Liquidity matters differently to different Provectus economic constituencies. It matters usually based on different time frames. For Big Pharma, liquidity means the ability to market and sell PV-10. As such, liquidity requires regulatory clarity, and the amount of liquidity over time depends on the specifics of clarity. For life sciences investors, liquidity means the ability to monetize their positions in the company's stock. As such, their liquidity also requires regulatory clarity. Holding potentially (in hindsight) losing positions are not palatable to fund investors when describing quarterly returns to limited partners and investors.

For retail investors liquidity depends on personal circumstance. We all are different, and thus our assessment of and need for liquidity is different. Publicly traded Provectus stock provides illusory liquidity for retail folks. Shares can be bought at any time in order to buy into the company’s story, or sold at any time should investors need to raise cash. True liquidity is not yet attainable because because management will not commit the company to a partial monetization or sale at anything but the valuation they seek. The lack of planning for this reality and eventuality hurts retail investors, like it would hurt professional or institutional investors in their respective circumstance. The 2008-2009 credit, financial or whatever-you-want-to-call-it crisis is an example of how not sufficiently preparing for illiquidity can hurt badly. Really badly. At the time, the desperate need for liquidity caused grown men and women to urinate in their pants and skirts and resulted in rash actions by them to gain liquidity.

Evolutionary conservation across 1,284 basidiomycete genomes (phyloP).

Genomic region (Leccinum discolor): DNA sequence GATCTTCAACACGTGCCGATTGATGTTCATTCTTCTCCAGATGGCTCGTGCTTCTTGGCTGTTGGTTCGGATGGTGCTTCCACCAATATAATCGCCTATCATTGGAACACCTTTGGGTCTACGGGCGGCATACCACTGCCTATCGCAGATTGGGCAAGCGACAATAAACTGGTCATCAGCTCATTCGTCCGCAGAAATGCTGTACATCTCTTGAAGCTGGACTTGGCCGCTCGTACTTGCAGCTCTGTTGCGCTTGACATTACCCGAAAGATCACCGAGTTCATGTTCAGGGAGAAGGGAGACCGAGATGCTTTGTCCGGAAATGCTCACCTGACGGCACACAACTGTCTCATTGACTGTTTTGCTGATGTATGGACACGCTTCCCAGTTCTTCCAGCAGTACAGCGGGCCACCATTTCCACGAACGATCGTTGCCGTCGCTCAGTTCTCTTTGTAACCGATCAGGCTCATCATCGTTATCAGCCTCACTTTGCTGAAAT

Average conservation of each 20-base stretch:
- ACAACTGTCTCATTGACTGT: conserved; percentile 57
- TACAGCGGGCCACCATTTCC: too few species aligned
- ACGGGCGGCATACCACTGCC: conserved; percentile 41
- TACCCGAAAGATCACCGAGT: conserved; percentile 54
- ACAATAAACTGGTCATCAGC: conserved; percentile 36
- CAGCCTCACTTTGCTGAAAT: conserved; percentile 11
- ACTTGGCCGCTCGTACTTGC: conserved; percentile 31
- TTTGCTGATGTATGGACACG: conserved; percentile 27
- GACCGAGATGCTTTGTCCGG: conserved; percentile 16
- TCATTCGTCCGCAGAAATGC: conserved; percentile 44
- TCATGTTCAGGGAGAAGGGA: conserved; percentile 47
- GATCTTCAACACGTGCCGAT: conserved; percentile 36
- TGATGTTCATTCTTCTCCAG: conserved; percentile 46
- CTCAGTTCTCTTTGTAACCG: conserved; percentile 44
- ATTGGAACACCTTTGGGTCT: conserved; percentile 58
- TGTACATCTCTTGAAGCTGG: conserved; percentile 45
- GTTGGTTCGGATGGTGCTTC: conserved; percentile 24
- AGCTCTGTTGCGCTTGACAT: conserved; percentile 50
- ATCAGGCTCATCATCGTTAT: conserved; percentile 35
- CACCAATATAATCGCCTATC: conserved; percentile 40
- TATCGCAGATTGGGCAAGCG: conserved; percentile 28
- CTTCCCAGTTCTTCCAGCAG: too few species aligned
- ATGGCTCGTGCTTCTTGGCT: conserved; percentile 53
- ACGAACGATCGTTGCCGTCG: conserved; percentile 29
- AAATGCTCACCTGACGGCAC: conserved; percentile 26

From the beginning, management has strived to hit a home run, and not merely play for a string of singles or doubles. You have to understand that, first, and be comfortable with that, second, if you're going to understand how long-term illiquidity will turn into vast liquidity upon their success. That PV-10 is a fully owned oncology asset is rare. To listen to them describe their feelings about the current situation, you'd think they had hit a home run out of the park where the baseball had not yet landed.